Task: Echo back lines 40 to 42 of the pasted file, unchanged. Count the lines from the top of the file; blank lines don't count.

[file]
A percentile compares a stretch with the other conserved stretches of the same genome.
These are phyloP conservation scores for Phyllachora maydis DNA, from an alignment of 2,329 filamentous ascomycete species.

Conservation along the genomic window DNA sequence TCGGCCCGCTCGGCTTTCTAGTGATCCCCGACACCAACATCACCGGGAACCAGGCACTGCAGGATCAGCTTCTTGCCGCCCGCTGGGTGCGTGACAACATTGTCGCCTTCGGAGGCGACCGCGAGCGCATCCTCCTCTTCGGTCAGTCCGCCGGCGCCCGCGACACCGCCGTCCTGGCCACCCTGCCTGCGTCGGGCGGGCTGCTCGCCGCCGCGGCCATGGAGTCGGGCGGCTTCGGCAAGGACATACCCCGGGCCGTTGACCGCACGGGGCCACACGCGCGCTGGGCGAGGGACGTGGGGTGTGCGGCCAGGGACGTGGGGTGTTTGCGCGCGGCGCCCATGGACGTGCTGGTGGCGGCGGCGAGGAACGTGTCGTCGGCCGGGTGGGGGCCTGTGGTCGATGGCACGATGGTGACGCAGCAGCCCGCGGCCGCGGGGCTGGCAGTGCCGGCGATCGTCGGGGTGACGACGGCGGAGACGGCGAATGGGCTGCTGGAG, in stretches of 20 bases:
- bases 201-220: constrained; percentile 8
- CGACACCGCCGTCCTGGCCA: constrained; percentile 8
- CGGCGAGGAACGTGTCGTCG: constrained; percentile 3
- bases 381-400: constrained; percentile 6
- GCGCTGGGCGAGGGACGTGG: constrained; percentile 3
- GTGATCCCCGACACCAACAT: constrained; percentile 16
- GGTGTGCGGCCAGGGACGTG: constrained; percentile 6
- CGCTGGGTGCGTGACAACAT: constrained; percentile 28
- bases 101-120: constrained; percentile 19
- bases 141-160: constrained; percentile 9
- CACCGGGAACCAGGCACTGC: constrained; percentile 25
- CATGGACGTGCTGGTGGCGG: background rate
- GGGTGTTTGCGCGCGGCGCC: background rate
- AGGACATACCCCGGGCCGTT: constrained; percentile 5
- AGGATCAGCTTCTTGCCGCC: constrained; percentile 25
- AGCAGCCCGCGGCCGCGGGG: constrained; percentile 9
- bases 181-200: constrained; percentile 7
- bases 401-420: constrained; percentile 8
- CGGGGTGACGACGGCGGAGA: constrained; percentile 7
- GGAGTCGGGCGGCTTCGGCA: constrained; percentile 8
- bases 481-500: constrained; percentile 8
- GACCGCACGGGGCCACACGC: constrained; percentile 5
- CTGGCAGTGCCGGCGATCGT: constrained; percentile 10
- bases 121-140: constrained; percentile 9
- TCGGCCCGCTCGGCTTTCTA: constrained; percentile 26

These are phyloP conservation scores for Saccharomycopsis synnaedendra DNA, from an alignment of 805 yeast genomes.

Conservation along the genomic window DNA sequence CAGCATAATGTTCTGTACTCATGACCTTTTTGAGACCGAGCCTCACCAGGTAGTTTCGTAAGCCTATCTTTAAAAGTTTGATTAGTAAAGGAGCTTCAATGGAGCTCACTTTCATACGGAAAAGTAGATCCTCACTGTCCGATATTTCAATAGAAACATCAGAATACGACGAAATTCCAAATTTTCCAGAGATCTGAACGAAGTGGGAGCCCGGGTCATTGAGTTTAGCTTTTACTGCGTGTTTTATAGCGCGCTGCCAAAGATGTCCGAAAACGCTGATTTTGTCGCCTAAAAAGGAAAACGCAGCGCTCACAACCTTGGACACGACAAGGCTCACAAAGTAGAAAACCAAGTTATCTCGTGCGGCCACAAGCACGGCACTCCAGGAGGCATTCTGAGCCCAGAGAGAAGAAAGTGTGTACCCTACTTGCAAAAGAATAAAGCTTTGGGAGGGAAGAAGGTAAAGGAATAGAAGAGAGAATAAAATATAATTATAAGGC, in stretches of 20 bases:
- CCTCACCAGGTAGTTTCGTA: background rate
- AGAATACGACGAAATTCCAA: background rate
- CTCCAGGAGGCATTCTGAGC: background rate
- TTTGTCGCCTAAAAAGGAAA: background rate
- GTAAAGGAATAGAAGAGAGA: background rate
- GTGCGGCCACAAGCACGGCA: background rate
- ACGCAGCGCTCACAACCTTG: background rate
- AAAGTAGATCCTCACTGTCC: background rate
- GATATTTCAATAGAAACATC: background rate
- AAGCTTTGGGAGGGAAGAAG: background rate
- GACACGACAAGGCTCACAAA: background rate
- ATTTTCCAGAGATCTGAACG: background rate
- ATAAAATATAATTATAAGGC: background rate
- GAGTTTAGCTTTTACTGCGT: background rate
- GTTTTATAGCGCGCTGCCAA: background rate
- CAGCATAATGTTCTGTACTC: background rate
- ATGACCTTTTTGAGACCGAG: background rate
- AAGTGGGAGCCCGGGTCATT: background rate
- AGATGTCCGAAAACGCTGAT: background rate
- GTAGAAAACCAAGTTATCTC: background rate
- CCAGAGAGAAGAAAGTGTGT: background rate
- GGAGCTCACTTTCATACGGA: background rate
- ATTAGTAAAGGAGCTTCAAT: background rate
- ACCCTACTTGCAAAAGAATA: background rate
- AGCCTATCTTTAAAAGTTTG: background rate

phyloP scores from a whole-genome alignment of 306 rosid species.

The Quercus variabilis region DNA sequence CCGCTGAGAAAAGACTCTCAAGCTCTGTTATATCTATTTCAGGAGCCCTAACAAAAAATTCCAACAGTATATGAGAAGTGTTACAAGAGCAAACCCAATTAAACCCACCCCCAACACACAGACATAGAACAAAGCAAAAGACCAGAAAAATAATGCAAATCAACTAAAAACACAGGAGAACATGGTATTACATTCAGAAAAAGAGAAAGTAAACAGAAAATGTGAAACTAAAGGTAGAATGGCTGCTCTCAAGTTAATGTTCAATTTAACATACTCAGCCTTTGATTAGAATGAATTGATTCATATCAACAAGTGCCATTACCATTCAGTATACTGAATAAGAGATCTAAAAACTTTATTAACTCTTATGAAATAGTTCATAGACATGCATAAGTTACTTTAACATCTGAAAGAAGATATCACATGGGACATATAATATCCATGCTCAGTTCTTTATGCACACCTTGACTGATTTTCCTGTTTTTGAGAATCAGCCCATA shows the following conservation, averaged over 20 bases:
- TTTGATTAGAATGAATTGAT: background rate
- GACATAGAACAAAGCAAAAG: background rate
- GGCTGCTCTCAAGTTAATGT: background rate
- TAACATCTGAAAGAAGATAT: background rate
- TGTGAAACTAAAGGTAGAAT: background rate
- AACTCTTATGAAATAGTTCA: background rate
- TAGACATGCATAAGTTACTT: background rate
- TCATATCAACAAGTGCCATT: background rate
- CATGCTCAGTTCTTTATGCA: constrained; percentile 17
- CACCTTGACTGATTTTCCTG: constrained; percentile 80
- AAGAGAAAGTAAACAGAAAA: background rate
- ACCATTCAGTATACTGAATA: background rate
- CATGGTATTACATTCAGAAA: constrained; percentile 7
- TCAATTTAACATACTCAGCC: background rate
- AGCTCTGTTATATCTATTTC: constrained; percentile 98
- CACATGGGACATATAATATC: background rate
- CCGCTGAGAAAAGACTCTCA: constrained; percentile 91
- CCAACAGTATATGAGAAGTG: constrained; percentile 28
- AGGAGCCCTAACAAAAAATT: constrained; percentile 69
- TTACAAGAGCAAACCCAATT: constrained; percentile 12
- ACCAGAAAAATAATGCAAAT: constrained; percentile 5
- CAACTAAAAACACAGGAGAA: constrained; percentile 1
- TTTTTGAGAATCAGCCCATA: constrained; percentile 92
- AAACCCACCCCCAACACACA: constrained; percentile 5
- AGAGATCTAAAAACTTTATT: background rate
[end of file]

- AAGCTTTGGGAGGGAAGAAG: background rate
- GACACGACAAGGCTCACAAA: background rate
- ATTTTCCAGAGATCTGAACG: background rate